This post in short: I think authors are increasingly being expected to be ‘social media famous’ or at least very popular on social media in order to get publishing contracts.
For those of you who’ve read my previous post, you’ll know that self-publishing a book gives the author complete control over the entire publication process – this includes marketing (oh the joys of capitalism!). And of course, with a generation of tech-savvy individuals on the rise, many people take to social media to promote their book. But it’s not only self-published authors who use social media to promote their work, traditionally published authors do it too!
I follow a number of my favourite authors on twitter and while they do promote their books they also tweet about their everyday life! To me it definitely seems like authors are required to be celebrity figures in order to stay relevant, retain followers, and keep the interest of big publishing houses. For example, young-adult author, Laini Taylor is very active on twitter with 42.8 K followers, posting several times per day about her books, life, politics, and really anything else:
I’ve seen this trend with many authors – mostly young-adult authors – on my twitter feed, so I decided to dig a little deeper and see if this trend is mostly just relevant within the genre of books dedicated to young adults and teenagers or if authors of ‘adult’ books do the same thing. So I took a look at Chapters Indigo’s “Best Books of the Month” page (on May 20, 2017) and looked up the authors of the #1 book in each genre (that are predominantly fiction) and this is what I found:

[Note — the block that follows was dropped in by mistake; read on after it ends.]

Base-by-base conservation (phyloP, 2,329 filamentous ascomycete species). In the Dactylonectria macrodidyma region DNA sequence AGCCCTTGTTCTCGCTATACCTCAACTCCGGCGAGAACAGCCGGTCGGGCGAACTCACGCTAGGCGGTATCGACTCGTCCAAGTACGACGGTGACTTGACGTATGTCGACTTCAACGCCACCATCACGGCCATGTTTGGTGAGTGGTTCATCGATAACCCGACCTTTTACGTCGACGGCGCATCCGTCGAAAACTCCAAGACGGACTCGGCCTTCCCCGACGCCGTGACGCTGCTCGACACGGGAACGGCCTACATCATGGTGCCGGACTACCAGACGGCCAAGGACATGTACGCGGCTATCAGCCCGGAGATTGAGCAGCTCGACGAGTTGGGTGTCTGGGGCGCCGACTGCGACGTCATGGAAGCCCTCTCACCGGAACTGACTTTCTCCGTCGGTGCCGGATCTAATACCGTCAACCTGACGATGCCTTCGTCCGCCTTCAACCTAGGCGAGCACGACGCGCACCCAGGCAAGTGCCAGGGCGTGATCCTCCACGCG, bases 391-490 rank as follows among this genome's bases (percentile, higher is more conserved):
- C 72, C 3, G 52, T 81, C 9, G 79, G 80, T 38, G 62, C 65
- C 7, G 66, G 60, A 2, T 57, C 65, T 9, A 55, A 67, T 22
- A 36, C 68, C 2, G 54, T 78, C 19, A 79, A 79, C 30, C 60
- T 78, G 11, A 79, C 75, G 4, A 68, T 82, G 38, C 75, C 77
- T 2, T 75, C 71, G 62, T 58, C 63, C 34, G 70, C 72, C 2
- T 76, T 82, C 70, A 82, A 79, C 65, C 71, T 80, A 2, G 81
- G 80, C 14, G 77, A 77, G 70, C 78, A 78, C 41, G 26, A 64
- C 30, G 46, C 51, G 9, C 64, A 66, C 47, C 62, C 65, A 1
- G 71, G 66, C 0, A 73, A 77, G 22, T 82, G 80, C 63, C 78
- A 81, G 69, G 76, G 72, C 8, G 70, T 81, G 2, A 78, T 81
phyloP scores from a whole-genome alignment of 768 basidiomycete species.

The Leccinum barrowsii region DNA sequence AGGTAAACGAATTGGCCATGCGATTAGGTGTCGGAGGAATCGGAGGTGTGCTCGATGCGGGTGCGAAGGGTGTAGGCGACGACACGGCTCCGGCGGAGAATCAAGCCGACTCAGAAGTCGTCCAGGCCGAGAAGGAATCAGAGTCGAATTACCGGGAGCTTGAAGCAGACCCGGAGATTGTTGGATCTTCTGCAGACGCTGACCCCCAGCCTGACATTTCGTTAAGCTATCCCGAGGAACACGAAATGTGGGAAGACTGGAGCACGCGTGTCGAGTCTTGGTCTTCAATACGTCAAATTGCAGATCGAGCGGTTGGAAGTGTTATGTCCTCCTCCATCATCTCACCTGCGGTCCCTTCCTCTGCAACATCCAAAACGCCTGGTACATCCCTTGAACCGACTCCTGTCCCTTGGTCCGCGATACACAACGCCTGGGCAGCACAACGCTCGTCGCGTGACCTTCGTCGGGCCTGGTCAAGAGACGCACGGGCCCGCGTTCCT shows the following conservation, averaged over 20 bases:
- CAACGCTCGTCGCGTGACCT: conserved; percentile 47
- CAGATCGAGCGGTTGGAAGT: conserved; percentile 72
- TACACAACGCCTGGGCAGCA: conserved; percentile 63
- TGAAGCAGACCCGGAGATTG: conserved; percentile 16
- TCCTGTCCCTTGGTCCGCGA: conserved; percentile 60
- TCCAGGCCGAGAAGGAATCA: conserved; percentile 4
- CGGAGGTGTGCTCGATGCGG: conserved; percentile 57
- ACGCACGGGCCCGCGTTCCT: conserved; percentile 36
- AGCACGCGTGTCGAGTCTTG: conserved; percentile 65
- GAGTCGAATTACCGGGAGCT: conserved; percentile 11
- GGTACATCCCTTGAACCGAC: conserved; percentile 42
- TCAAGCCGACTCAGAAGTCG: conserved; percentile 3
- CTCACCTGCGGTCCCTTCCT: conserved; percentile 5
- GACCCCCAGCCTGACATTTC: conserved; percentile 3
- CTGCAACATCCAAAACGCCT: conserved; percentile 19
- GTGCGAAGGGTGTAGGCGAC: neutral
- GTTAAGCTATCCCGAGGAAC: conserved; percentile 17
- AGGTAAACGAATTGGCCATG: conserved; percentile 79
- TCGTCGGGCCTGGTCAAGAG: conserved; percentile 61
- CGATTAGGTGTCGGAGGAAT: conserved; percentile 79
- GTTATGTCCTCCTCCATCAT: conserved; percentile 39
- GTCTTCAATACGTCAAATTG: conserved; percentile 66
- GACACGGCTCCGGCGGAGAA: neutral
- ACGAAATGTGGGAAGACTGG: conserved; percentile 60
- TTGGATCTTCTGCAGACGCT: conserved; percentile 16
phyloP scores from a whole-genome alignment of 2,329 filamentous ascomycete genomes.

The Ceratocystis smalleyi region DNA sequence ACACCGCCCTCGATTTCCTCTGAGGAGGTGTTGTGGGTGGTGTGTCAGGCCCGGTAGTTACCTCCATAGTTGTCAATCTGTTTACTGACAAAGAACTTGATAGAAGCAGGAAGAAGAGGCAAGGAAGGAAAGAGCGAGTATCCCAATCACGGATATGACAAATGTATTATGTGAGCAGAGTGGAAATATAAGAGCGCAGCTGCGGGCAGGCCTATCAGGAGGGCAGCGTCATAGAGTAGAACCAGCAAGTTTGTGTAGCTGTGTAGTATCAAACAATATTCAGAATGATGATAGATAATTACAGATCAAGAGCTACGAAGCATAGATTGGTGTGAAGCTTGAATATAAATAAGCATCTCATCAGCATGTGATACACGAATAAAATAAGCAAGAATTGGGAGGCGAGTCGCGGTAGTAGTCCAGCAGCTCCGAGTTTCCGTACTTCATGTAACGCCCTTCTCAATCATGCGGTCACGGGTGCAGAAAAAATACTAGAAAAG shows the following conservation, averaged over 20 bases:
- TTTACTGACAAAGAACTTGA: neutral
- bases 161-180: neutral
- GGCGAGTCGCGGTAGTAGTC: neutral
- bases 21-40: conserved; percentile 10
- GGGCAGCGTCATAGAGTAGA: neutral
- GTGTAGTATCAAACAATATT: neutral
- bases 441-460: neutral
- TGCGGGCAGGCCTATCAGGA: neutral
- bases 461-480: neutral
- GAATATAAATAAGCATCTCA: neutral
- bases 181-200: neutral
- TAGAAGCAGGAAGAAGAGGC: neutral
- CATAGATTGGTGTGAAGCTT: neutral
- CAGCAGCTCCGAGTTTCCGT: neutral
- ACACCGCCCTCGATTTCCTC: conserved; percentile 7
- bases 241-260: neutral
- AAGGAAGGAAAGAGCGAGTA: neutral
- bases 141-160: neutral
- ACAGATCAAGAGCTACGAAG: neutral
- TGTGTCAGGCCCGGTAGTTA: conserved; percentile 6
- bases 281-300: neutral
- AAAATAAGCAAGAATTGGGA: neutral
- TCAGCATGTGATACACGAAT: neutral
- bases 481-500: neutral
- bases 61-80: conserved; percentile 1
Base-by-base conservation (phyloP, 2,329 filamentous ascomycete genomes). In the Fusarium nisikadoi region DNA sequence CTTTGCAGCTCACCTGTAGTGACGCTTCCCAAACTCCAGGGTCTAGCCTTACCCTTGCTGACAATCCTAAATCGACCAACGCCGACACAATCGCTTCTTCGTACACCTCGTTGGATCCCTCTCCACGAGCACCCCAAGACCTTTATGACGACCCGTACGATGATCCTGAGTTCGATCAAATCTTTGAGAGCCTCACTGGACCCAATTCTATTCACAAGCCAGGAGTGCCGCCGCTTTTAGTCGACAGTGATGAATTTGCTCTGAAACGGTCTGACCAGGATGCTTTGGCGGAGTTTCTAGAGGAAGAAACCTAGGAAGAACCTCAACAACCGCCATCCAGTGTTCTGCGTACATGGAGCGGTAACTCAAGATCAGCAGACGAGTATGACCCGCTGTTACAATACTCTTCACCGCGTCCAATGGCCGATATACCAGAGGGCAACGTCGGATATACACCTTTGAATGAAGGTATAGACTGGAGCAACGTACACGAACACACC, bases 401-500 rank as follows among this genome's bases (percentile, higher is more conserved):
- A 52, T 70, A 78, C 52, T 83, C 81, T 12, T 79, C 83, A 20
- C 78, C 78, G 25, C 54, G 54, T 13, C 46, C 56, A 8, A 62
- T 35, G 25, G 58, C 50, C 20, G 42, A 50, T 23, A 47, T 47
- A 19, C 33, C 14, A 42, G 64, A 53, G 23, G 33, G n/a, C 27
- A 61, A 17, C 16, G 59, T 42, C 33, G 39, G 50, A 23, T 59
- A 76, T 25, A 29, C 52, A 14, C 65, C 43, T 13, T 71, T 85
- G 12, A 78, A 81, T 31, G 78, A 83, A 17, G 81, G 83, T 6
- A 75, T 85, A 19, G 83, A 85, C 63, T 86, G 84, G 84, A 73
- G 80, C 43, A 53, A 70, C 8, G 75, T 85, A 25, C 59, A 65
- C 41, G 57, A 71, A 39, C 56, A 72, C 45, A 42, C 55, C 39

Table created by Amy Coles
Basically, every author has their own website or blog and every author (except one) has over 16 thousand followers on Twitter. If you look up the Twitter feeds of each of these authors, you’ll find that they all post (almost) daily about their books and life. To me, this is pretty promising evidence to suggest that a large social media following can help get you published – the only problem is that these numbers reflect the number of Twitter followers after an author has already been published and we can’t know what those numbers were prior to their books being published.
So I dug a little deeper.
In an article called “Who gets to be a writer? Exploring identity and learning issues in becoming a fiction author”, Patricia A. Gouthro, an education professor at Mount Saint Vincent University, looks at the identity of a ‘writer’ online and indicates that:
Increasingly publishers expect authors to set up websites and use interactive social media such as facebook or twitter to connect with their readers…With the expansion of social media, the identity of being a writer is increasingly gaining public prominence.
One of the key words that Gourtho uses here is “increasingly” which suggests that authorship and social media are continually coming closer and closer together. I see this as following the trend of social media becoming more and more widely used – the more social media is being used by consumers, the more publishers will expect authors to be active on social media. It only makes sense! I mean, for a publisher who is responsible for funding and executing the marketing of a novel, an author who is active on social media is basically free labour and free advertising!